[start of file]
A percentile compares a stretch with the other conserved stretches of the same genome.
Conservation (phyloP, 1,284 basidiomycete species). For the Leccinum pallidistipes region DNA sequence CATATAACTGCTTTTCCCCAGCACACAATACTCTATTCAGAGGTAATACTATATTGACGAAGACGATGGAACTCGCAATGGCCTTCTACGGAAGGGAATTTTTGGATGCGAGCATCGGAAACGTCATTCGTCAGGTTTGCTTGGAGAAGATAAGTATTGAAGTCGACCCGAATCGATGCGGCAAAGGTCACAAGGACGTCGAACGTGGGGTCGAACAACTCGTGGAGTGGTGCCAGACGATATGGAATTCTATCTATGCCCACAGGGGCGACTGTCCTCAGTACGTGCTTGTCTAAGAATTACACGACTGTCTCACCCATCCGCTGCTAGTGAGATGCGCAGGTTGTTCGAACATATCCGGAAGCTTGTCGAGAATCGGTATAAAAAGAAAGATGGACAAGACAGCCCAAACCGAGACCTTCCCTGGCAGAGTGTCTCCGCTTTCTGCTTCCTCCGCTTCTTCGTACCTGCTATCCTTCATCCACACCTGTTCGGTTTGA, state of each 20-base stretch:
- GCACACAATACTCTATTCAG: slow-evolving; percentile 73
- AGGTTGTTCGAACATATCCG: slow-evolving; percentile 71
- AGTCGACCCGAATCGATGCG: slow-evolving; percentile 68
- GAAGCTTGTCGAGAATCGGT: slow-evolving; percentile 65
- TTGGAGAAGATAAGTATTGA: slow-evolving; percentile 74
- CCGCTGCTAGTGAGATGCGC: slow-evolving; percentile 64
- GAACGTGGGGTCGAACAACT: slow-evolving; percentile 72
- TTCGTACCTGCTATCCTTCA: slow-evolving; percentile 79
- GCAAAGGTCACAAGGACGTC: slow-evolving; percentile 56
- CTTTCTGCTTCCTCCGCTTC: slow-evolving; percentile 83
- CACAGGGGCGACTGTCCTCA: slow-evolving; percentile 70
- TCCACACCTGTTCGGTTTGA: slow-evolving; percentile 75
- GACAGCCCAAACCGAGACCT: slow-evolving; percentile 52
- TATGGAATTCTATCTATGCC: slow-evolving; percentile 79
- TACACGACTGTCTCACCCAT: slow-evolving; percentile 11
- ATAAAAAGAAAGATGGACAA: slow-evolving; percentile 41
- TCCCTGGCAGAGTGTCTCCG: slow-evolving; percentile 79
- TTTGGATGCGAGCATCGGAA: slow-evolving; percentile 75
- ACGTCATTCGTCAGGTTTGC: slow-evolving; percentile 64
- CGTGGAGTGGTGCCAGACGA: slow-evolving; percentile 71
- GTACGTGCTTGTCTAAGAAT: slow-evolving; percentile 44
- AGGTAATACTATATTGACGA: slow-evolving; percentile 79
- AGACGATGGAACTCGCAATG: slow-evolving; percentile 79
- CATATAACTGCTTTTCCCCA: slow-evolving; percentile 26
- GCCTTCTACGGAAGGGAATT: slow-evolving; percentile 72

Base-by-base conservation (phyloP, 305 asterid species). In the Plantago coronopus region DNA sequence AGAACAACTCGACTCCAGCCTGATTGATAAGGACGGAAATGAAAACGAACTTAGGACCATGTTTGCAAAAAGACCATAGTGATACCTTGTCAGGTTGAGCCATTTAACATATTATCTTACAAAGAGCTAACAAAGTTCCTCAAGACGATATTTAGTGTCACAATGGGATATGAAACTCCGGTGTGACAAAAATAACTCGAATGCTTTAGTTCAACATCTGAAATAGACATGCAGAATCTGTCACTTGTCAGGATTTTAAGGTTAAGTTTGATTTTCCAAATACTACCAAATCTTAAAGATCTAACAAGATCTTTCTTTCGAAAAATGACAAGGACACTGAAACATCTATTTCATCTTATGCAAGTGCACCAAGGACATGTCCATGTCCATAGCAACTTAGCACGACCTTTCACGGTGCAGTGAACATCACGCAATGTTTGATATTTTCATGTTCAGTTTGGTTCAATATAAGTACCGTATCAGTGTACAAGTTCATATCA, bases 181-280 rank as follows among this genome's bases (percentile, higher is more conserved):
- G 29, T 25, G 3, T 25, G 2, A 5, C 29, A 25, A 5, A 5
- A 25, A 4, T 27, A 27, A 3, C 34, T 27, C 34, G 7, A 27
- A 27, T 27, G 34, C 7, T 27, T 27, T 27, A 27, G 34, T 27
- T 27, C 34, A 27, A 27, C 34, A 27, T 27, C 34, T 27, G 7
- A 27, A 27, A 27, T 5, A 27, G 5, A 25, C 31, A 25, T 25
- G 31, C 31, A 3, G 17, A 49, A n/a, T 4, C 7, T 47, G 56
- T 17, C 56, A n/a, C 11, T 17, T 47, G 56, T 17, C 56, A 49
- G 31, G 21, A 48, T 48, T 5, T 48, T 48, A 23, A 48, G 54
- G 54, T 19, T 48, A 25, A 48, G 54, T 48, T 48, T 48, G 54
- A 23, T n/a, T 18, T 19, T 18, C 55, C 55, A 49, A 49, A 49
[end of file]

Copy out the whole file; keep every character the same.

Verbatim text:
A percentile compares a stretch with the other conserved stretches of the same genome.
Conservation (phyloP, 1,284 basidiomycete species). For the Leccinum pallidistipes region DNA sequence CATATAACTGCTTTTCCCCAGCACACAATACTCTATTCAGAGGTAATACTATATTGACGAAGACGATGGAACTCGCAATGGCCTTCTACGGAAGGGAATTTTTGGATGCGAGCATCGGAAACGTCATTCGTCAGGTTTGCTTGGAGAAGATAAGTATTGAAGTCGACCCGAATCGATGCGGCAAAGGTCACAAGGACGTCGAACGTGGGGTCGAACAACTCGTGGAGTGGTGCCAGACGATATGGAATTCTATCTATGCCCACAGGGGCGACTGTCCTCAGTACGTGCTTGTCTAAGAATTACACGACTGTCTCACCCATCCGCTGCTAGTGAGATGCGCAGGTTGTTCGAACATATCCGGAAGCTTGTCGAGAATCGGTATAAAAAGAAAGATGGACAAGACAGCCCAAACCGAGACCTTCCCTGGCAGAGTGTCTCCGCTTTCTGCTTCCTCCGCTTCTTCGTACCTGCTATCCTTCATCCACACCTGTTCGGTTTGA, state of each 20-base stretch:
- GCACACAATACTCTATTCAG: slow-evolving; percentile 73
- AGGTTGTTCGAACATATCCG: slow-evolving; percentile 71
- AGTCGACCCGAATCGATGCG: slow-evolving; percentile 68
- GAAGCTTGTCGAGAATCGGT: slow-evolving; percentile 65
- TTGGAGAAGATAAGTATTGA: slow-evolving; percentile 74
- CCGCTGCTAGTGAGATGCGC: slow-evolving; percentile 64
- GAACGTGGGGTCGAACAACT: slow-evolving; percentile 72
- TTCGTACCTGCTATCCTTCA: slow-evolving; percentile 79
- GCAAAGGTCACAAGGACGTC: slow-evolving; percentile 56
- CTTTCTGCTTCCTCCGCTTC: slow-evolving; percentile 83
- CACAGGGGCGACTGTCCTCA: slow-evolving; percentile 70
- TCCACACCTGTTCGGTTTGA: slow-evolving; percentile 75
- GACAGCCCAAACCGAGACCT: slow-evolving; percentile 52
- TATGGAATTCTATCTATGCC: slow-evolving; percentile 79
- TACACGACTGTCTCACCCAT: slow-evolving; percentile 11
- ATAAAAAGAAAGATGGACAA: slow-evolving; percentile 41
- TCCCTGGCAGAGTGTCTCCG: slow-evolving; percentile 79
- TTTGGATGCGAGCATCGGAA: slow-evolving; percentile 75
- ACGTCATTCGTCAGGTTTGC: slow-evolving; percentile 64
- CGTGGAGTGGTGCCAGACGA: slow-evolving; percentile 71
- GTACGTGCTTGTCTAAGAAT: slow-evolving; percentile 44
- AGGTAATACTATATTGACGA: slow-evolving; percentile 79
- AGACGATGGAACTCGCAATG: slow-evolving; percentile 79
- CATATAACTGCTTTTCCCCA: slow-evolving; percentile 26
- GCCTTCTACGGAAGGGAATT: slow-evolving; percentile 72

Base-by-base conservation (phyloP, 305 asterid species). In the Plantago coronopus region DNA sequence AGAACAACTCGACTCCAGCCTGATTGATAAGGACGGAAATGAAAACGAACTTAGGACCATGTTTGCAAAAAGACCATAGTGATACCTTGTCAGGTTGAGCCATTTAACATATTATCTTACAAAGAGCTAACAAAGTTCCTCAAGACGATATTTAGTGTCACAATGGGATATGAAACTCCGGTGTGACAAAAATAACTCGAATGCTTTAGTTCAACATCTGAAATAGACATGCAGAATCTGTCACTTGTCAGGATTTTAAGGTTAAGTTTGATTTTCCAAATACTACCAAATCTTAAAGATCTAACAAGATCTTTCTTTCGAAAAATGACAAGGACACTGAAACATCTATTTCATCTTATGCAAGTGCACCAAGGACATGTCCATGTCCATAGCAACTTAGCACGACCTTTCACGGTGCAGTGAACATCACGCAATGTTTGATATTTTCATGTTCAGTTTGGTTCAATATAAGTACCGTATCAGTGTACAAGTTCATATCA, bases 181-280 rank as follows among this genome's bases (percentile, higher is more conserved):
- G 29, T 25, G 3, T 25, G 2, A 5, C 29, A 25, A 5, A 5
- A 25, A 4, T 27, A 27, A 3, C 34, T 27, C 34, G 7, A 27
- A 27, T 27, G 34, C 7, T 27, T 27, T 27, A 27, G 34, T 27
- T 27, C 34, A 27, A 27, C 34, A 27, T 27, C 34, T 27, G 7
- A 27, A 27, A 27, T 5, A 27, G 5, A 25, C 31, A 25, T 25
- G 31, C 31, A 3, G 17, A 49, A n/a, T 4, C 7, T 47, G 56
- T 17, C 56, A n/a, C 11, T 17, T 47, G 56, T 17, C 56, A 49
- G 31, G 21, A 48, T 48, T 5, T 48, T 48, A 23, A 48, G 54
- G 54, T 19, T 48, A 25, A 48, G 54, T 48, T 48, T 48, G 54
- A 23, T n/a, T 18, T 19, T 18, C 55, C 55, A 49, A 49, A 49